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5 December 2017

The Kurds build a federation

Paweł Pieniążek

The local elections took place on December 1st, 2017 in northern Syria, where the Kurds constitute the majority. The Damascus-based regime does not recognize it.

The polling stations opened at 8 am. Two hours later, the ones in the center of Kobane were crammed with people of all ages, who sometimes brought along their whole families. The voters elected members of the councils for cities, precincts and the cantons of the so called Democratic Federation of Northern Syria, also known as Rojava . Ballots could be cast for independent candidates or for one of two parties: the National Democratic List (likely to win the election) or the Democratic Union Party in Syria.

Farida is 18, she voted for the first time. She is a doctor for the Kurdish Red Crescent (the equivalent of the Red Cross). She hopes that thanks to the election Kobane will develop faster.

Fawaz is 27. He is a computer scientist and came to the polling station with a friend.

“I want to cast my vote and, at the same time, show to the world that we need freedom and democracy”, she says.

For Fawaz it was the first time to vote, too.

“I couldn’t vote in the last election for private reasons. On the other hand, before the war , there was no point in voting because the elections were not fair”, he claims.

The Kurds often stress their pride in the electoral model they are building. It enforces that 50 percent of the council seats have to be filled by women. Moreover, 40 percent of the seats are allocated for the representatives of the ethnic, religious and cultural communities (as northern Syria is inhabited not only by the Kurds but also the Arabs, the Cherkess, the Assyrians, the Turkmen and others). The Sunni constitute the majority there but there also Yazidis or Christians.

Bozan Hami was observing the election in one of the polling stations in Kobane. He was designated by the local administration to monitor the electoral process.

“Compared to the election in September, this voting is better organized. Mainly due to the fact that there are more members of the electoral commissions. It used to be four, now it’s six. There are more observers, too”, explains Hami.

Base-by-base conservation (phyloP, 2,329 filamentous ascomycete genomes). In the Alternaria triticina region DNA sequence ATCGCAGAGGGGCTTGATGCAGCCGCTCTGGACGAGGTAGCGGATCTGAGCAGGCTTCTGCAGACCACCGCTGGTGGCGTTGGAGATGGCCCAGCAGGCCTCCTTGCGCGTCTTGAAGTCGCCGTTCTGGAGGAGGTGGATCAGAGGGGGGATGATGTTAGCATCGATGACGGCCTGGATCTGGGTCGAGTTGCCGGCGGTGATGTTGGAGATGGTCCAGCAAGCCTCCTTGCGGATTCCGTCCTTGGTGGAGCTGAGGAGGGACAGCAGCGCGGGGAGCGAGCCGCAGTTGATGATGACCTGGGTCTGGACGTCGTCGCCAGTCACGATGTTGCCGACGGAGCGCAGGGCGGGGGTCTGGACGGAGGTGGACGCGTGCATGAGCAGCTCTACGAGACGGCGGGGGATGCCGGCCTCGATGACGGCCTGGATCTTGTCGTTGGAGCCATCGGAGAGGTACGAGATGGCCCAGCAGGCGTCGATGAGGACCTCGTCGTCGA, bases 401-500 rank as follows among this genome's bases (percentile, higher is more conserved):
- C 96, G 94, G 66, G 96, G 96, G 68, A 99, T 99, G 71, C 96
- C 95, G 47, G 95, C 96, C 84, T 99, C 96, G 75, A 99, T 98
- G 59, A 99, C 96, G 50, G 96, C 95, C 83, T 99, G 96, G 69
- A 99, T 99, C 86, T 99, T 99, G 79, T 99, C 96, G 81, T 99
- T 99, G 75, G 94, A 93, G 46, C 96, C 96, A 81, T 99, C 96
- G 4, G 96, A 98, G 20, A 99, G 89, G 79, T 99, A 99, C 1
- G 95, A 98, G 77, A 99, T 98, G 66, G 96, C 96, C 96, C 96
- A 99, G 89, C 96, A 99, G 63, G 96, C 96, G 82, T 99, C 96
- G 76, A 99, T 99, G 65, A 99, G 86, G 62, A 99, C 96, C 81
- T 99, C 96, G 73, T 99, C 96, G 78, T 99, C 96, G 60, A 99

In order to avoid fraud, all voters receive a stamp on their voter cards. It is a special document with a photo and personal data that allows the citizens to take part in the election. The ballot is issued only after this document is presented, stamped and the voter puts a signature on a list. Additional security measures include dipping the voters’ fingers in ink which, claims Hami, is impossible to wash down for 24 hours after casting the ballot. There are also other ways to prevent voting violations. In order to make sure that candidates don’t come to electioneer, a delegated person is standing in front of the polling station trying to spot the candidates who may attempt that.

The elections took place but the results were not recognized by the regime in Damascus.

“The opposition did not do that either which is a mistake because without our voice it is difficult to talk about the future of Syria”, claims Shaheen el-Ali, the co-chairman of the High Electoral Commission in the Euphrates region.

He refers to the ongoing peace talks between the regime of President Bashar al-Assad and the opposition groups. The Kurds were not invited to the table, which sparked the biggest protest of Turkey, one of the three negotiating parties (apart from Russia and Iran).

The authorities of the so-called Federation of Northern Syria estimate that around 800,000 people took part in the local elections, which is 100,000 more than in the communal elections on September 22nd, 2017. This time there were 1303 election committees with 10,825 members in total.

This was the second out of three planned votes. As a result, representatives for all levels of government of the so-called Federation of Northern Syria are to be appointed. On September 22nd, 2017 the residents chose the representatives of the communes, which is the lowest administrative unit. In the third phase, due in January 2018, two hundred members of the People’s Congress of the Northern Syria will be elected.

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